The third quarter looked more promising for the Hokies all of a sudden when David Wilson ran back on the kickoff for a 92 yard touchdown. But another special teams blunder of a missed extra point took the wind out their sails. On the Wolfpack's next possession, they punched another touchdown into the endzone making the score 24-13. But the Hokies had the resolve so as not to go quietly. Darren Evans reminded us of what we missed in the 2009 season due to his injury. He ran 54 yards for a touchdown, and Tyrod Taylor found Danny Coale for a 2 point conversion to compensate for the missed extra point. This put the score at 21-24 in favor the Wolfpack, but the Hokies had the momentum. NC State knew they needed to get onto the board, so they put together a hard fought drive, but the Hokie's maturing defense started playing like a mature defense. They held the Wolfpack to a field goal. The Hokies ended the thrid quarter sitting within striking distance of taking the lead with one possession.

Early in the fourth quarter, the Hokies took their first lead of the day with once again a pass from Taylor to Smith. When NC State took possession, they once again settled for a field goal two thirds the way through the fourth quarter. Their fans were making noise, and their team members were pumped. But you would never have known it from the composure of the Hokies as they took the field after Wilson returned the kickoff to the Virginia Tech 24 yardline. Evans and Taylor exchanged a series of moderate range rushes to keep the Hokies drive going, even though the offensive plays seemed to be breaking down. Then, Taylor found wide receiver Jarratt Boykin at midfield, and he brilliantly ran 39 yards for a touchdown, 28-34 Hokies!. At this point, Hokie head coach Frank Beamer called for a 2 point conversion play. Now, this could make you wonder why, but consider the difference between a 4 point lead and a 6 point lead. With respect to the opposing team needing to get into the paint, nothing differs, but on the off chance that the opposing team DOES score a touchdown, a 6 point lead gives the Hokies a last ditch effort to block the extra point. With 1:27 remaining and all three timeouts left, the Wolfpack didn' t have a second to spare, but the ability to manage the clock. But once again, the Hokie defense put on the pressure and forced an interception. One more Hokie touchdown capped off the final score at 41-30 Hokies.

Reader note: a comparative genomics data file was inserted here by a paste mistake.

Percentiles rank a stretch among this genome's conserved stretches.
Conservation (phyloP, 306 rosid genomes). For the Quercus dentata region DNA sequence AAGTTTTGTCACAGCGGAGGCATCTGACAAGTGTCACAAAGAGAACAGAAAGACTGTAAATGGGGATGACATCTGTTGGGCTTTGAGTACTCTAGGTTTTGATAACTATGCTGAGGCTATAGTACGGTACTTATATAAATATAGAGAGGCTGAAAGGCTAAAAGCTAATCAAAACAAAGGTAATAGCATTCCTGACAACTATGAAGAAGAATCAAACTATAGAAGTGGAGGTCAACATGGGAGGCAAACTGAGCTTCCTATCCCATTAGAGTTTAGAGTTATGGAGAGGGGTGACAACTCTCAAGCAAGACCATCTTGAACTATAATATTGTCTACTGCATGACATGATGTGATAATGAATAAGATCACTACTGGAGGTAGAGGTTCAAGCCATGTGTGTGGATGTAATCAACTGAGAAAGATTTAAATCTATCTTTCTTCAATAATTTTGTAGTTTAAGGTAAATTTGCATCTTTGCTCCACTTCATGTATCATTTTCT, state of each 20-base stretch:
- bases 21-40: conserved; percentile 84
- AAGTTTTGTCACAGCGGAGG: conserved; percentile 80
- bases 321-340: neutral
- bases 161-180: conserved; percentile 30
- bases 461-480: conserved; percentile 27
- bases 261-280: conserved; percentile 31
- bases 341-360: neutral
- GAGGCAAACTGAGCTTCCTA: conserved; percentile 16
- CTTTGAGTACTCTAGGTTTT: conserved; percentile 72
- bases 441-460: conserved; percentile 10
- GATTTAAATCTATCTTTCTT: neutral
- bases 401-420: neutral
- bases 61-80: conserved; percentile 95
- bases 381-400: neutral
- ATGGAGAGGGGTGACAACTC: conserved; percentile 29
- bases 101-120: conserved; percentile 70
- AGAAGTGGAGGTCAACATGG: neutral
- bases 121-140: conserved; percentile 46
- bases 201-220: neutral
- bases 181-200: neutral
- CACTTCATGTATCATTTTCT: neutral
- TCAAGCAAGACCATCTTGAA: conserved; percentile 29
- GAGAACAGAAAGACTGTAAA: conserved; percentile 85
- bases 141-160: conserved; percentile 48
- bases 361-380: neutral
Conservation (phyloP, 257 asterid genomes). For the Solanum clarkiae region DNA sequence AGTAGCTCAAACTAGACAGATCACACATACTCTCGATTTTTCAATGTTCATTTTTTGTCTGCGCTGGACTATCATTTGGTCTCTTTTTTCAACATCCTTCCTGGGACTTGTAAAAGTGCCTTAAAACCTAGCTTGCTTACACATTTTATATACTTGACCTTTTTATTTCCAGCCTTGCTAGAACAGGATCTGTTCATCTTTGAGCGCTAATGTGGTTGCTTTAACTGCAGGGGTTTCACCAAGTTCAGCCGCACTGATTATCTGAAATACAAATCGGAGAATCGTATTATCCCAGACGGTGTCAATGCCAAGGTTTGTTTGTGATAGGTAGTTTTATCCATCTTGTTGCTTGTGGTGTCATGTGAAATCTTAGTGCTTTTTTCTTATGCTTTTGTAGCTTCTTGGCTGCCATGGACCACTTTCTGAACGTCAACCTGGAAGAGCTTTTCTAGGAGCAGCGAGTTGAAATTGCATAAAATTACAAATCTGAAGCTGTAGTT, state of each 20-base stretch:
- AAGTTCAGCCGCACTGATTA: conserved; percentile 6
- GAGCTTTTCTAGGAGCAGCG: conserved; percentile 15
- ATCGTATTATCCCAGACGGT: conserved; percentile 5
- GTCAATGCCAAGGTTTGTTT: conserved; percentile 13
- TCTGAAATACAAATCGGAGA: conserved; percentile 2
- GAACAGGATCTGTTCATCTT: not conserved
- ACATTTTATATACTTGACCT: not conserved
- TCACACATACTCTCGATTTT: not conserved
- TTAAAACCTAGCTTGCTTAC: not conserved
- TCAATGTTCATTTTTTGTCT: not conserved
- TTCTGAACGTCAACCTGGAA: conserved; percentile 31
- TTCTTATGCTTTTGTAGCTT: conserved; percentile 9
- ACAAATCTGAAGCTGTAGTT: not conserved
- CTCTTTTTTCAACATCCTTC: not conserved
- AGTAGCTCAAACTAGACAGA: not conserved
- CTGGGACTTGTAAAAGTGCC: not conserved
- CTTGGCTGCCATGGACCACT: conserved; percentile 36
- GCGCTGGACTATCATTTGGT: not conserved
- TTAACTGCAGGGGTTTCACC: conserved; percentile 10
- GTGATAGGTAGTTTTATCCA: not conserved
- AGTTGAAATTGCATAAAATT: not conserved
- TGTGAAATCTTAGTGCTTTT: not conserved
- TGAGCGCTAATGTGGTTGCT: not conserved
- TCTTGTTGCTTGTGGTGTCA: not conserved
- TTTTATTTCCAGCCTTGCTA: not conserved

I'm starting to see a localized pattern in the Hokies' performance this season. By that I mean that in each game, the Hokies play a horrible first quarter in ever respect, but they improve steadily throughout the game. (Of course, we have to not consider the JMU game, though.) First and foremost, the Hokies must correct this. They've got four games under their belts now, and coming out slow because of players don't their heads 100% in the game has to be a thing of past from here onward. Second, I'm wondering if we can apply this localized pattern of game-by-game to the global scope of the entire season. That is to ask (not predict!) whether the Hokies will only improve their season. I hope that the case. More on that may come in a later post.

The defense, though still inexperienced, making mistakes, and developing, show moments of brilliance in their play that indicate good things to come. The offense, however, really has no excuse. They need to start executing consistently like the seasoned verterans they are. All Hokie fans offer considerable and rightful criticism of offensive coordinator Bryan Stinespring, but a lot of mistakes of today's game really rest squarely on the shoulders of the players. Even Danny Coale, who's hands I've past sworn are coated in glue, dropped some he should have caught today. The special teams mistakes have become somewhat commonplace. The win definitely gives Hokie fans a good feeling coming out of today's college football contests, but that game really should have ended at 41-17, not 41-30. But that's not to say the forward momentum of two wins won't carry our Hokies into greener pastures.

Mad Jay is still mad, EhhTee is still running the stats, and I'm still full of hope. Not too much is different here in TSF Land. Our boys have a lot of season ahead of themselves. Even after their 0-2 start, don't give up on a great finish yet!